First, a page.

The Aesthetics of Control
Markets and needs are constantly changing, the want for new things is getting more immediate with each passing moment. In our trending topics we discuss and evaluate what we see and how we interpret this.
In our current western society food has become abundant, with no necessity to hunt, farm or forage for it as a consumer. We seek other ways to limit our food intake. Food has become a way to define your lifestyle and personality. The late part of the 20th century was defined by fad diets, like Atkins, paleo or macrobiotic eating. Nowadays we seem to have shifted from diets to a more lifestyle centric approach, where people note ‘food’ as their hobby. The rise of the foodie gave shape to a whole culture of celebrity chefs and farmers. Food has to be as authentic and real as possible. Selfies with smoothies populate instagram.
You are what you eat
For a while now we’ve seen foods that are marketed towards wellbeing, things like health bars and cold pressed juices are specifically marketed towards healthy food moments. The next step in this trend is consuming to make yourself better, food as a supplement. The addition of supplements to the body creates a better version of you.
The ‘aesthetic of control’, an aesthetic that glamorizes and shapes control into the most important USP of a product or service. In order for us to explain this topic we have to go back to the rise of the smartphone. Smartphones have a number of complex sensors that led to a shift towards indexing your own life. Counting steps, tracking movement, breathing and meditating with an app became normal with a smartphone. All this new control comes with a new need: food and medicine that are able to react to your statistics. Suddenly we want a precise idea of what we’re going to consume and what effect it will have on us.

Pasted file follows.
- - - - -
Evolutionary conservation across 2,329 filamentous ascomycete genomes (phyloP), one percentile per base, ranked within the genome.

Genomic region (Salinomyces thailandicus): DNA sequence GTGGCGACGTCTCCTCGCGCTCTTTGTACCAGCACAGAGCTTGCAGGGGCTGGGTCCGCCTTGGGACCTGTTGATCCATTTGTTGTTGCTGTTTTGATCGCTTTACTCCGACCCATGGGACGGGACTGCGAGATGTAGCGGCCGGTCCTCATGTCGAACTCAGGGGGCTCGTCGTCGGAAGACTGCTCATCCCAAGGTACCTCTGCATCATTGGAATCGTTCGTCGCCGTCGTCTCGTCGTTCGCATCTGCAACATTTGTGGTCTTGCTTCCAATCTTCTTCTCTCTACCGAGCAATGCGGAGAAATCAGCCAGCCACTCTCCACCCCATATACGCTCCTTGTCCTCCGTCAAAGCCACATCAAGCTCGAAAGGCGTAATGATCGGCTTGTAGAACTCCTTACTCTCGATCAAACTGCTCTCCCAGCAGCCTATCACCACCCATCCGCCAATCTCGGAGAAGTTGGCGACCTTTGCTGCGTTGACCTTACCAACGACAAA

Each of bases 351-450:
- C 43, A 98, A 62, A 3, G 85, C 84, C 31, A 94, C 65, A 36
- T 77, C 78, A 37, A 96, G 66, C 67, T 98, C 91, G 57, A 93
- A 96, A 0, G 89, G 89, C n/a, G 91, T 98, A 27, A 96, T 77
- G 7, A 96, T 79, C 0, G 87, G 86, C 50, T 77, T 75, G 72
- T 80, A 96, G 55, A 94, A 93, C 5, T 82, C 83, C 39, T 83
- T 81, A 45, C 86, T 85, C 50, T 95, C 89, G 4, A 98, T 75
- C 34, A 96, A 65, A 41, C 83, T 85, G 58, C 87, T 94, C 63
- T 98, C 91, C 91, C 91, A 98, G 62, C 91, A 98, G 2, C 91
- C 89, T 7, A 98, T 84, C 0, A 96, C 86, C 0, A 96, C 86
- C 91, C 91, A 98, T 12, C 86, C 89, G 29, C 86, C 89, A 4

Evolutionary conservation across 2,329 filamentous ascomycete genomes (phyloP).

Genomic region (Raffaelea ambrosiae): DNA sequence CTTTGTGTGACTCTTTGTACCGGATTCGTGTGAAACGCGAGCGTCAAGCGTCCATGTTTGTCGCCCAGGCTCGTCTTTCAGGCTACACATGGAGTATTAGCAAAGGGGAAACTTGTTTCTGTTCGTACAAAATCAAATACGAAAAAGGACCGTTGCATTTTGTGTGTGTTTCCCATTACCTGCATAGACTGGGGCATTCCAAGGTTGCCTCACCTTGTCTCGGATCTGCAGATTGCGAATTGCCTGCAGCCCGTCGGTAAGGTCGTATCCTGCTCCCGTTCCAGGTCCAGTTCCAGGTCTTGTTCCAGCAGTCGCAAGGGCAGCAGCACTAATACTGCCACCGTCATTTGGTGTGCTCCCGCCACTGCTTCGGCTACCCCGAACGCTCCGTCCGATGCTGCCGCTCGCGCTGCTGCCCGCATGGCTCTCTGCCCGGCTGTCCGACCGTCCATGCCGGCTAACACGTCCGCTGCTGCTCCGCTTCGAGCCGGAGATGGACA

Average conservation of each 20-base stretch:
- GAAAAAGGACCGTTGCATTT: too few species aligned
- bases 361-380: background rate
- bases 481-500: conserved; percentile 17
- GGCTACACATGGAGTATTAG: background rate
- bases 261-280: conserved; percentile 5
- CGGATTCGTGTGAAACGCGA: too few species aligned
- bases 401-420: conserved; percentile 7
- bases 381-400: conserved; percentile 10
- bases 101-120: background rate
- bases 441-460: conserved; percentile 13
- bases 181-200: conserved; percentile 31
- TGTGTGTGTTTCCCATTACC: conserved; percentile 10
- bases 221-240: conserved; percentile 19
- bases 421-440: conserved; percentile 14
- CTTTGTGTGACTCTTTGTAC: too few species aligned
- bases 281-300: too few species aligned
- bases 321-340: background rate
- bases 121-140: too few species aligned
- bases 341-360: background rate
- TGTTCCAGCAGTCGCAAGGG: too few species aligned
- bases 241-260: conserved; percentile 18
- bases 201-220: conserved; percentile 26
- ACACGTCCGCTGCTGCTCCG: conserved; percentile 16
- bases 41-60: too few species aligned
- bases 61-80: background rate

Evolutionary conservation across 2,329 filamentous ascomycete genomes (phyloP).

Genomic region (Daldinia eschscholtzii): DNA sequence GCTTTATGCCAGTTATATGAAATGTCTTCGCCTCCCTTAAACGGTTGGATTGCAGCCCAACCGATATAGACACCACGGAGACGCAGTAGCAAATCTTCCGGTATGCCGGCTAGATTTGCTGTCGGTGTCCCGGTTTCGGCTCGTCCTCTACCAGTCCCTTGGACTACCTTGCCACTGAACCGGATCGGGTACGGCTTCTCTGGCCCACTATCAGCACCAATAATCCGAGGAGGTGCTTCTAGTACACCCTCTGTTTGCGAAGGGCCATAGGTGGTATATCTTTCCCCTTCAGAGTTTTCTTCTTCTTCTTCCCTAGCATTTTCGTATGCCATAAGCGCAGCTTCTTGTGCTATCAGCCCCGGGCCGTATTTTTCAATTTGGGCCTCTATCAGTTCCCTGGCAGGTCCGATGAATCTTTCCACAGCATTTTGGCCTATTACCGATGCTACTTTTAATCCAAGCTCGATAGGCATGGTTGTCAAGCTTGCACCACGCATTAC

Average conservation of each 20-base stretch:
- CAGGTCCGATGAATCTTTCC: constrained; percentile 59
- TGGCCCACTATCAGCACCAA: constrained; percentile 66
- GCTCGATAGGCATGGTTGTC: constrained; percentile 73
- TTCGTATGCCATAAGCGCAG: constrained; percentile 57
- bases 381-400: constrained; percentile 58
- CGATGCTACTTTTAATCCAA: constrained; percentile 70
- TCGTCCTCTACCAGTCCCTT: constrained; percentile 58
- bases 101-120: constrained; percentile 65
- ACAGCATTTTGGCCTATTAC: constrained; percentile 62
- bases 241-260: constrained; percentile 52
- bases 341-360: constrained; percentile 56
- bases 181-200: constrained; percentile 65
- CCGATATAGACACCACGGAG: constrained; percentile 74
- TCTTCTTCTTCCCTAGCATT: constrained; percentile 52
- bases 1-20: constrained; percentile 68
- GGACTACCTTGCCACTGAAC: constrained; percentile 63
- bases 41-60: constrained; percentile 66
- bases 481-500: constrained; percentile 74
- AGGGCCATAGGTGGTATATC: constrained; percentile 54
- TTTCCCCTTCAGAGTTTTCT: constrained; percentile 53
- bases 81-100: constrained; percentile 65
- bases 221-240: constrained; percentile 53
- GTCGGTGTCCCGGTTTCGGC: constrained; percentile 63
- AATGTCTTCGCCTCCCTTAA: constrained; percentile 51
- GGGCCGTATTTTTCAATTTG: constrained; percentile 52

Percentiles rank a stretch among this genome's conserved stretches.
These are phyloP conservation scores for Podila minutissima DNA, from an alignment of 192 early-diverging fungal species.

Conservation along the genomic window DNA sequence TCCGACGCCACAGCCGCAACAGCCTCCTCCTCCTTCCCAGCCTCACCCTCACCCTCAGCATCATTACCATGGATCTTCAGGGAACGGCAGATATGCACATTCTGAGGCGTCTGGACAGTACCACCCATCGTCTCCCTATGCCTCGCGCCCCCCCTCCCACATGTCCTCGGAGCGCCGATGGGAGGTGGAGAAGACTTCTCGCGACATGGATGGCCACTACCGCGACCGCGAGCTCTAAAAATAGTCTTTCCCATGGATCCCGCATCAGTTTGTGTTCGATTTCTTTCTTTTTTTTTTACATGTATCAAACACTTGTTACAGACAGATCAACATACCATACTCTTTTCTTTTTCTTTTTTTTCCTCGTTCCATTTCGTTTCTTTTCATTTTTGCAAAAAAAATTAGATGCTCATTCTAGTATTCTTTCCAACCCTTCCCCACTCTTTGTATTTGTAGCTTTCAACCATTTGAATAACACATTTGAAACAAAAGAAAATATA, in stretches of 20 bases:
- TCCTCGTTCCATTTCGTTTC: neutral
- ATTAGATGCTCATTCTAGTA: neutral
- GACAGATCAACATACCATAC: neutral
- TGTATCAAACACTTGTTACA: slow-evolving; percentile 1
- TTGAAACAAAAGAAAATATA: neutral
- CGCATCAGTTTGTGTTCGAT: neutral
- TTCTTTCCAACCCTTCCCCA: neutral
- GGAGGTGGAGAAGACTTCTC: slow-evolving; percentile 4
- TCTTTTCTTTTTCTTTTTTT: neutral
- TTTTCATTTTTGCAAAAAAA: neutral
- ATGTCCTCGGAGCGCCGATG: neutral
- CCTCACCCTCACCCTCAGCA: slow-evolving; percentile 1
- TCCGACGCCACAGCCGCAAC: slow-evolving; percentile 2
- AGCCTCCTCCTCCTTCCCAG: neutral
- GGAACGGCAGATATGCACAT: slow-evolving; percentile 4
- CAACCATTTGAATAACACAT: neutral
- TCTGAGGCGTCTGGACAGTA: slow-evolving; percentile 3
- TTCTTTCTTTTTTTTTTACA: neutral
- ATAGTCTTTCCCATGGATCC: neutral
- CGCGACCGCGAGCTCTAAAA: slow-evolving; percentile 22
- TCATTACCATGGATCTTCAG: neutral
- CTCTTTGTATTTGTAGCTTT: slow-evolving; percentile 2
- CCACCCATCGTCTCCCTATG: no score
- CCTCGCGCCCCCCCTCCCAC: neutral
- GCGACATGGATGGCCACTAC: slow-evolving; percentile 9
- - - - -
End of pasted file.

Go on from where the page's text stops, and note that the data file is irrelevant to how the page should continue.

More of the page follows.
Taking inspiration from medication
All this control needs a look and feel. We are currently seeing a movement towards minimal branding and packaging. Clean surfaces that clearly communicate effect, content and data. A clear connection can be made to medicine packaging, where function is the prime objective.
Aesthetic of control in multiple markets
The aesthetic of control is minimal, all about ingredients and enticing in its effect. We see this happening in food, like L.A’s Moon Juice or Blue Bottle with its minimal packaging and cafe’s. But its also happening in cosmetics, where brands like Deceim and Aesop are actively referencing a medicinal communication method.
Blurring of markets
Food as medication, cooks that look like chemists and skincare sold in restaurant like spaces. Currently there is a blur happening in all these markets. Markets that had nothing to do with each other are suddenly inspired by this new need for control. Blue bottle Coffee is being sold in clean and almost clinical spaces and Deceim chooses to make its stores look like restaurants. Will food and skincare be sold next to each other in the future?